I decided against adding thermal readings as the thermal setup of all cards has not been equal. I ran all cards with the original Fujitsu-Siemens heatpad, which isn’t exactly a performance stud as it is and it degraded after being applied an reapplied several times. On top of that, I was forced to run most cards without heatpads between the heatsink and memory BGAs. While this hasn’t affected performance as far as I know, it certainly has an influence on thermal performance. To make sure no thermal throttling occurred, I ran 3DMark06 with Rivatuner in the background and checked on the logs after the run.

To make up for that, I added some power readings for each card. The first one is the amp re reading on an idle desktop and the second one is while running the 3DMark06 benchmark. I removed the battery for this test because the battery charger takes some power as well. The displayed or mentioned reading is what I noted as ‘average maximum reading’. Not exactly a scientific approach and it is suggested to take these measurements as an indicator, not so much as final judgment. To get an idea of power consumption, multiply the reading by 20. As voltage tends to fluctuate under different load conditions, this is once again not a scientific approach but an indication.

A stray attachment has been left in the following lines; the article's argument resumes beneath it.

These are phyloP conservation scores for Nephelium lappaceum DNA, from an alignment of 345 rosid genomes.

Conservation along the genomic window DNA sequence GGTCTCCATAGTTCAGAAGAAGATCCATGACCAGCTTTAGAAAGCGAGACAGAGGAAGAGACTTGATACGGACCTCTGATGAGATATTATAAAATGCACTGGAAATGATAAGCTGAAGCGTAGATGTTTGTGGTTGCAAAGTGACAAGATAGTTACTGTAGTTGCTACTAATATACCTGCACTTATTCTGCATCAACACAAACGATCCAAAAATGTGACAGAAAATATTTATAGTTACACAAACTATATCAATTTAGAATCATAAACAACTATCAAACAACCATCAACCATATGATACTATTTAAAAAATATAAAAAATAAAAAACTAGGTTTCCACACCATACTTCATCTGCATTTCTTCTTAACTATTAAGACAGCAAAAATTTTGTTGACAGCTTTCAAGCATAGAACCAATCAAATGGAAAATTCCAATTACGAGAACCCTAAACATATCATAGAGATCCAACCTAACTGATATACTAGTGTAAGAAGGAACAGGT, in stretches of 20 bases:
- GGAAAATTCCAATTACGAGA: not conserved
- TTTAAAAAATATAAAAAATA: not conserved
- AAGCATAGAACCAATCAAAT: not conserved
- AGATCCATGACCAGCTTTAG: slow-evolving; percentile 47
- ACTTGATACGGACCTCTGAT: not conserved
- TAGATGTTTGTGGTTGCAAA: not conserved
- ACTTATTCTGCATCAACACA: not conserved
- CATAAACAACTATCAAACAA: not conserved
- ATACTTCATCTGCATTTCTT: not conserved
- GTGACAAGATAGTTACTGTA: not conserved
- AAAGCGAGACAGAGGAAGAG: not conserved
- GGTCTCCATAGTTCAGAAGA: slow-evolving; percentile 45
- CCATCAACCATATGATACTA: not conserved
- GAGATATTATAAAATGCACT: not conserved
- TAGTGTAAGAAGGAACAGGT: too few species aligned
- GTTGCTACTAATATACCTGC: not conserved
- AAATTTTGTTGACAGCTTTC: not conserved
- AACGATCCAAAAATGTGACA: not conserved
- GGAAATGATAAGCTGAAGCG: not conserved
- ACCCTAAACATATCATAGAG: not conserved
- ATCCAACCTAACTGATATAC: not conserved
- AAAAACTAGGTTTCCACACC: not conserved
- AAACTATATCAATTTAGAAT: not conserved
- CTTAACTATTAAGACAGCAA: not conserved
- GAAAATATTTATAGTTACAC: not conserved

Nvidia Go 6200

Find anything missing?

Yeah, this card sports a whopping 16MB DDR. One single chip. One. The technology that ‘enables’ this is called ‘TurboCache’ or ‘TC’. The idea is anything but new, but regained some popularity after the introduction of PCI Express. While AGP features less bandwidth from the GPU to the CPU as the other way around, PCI Express allows for the same transfer speed in both directions. This makes the idea of sharing system memory with the GPU slightly less insane, but the fact remains that you’re not only looking at less performance for the GPU, but that you’re crippling your CPU’s performance while you’re at it. While this may work reasonably well for expanding 128MB of DDR in the rare cases where more memory is required, it simply stinks for a card with only 16MB of dedicated RAM. As will be evidenced by the benchmarks.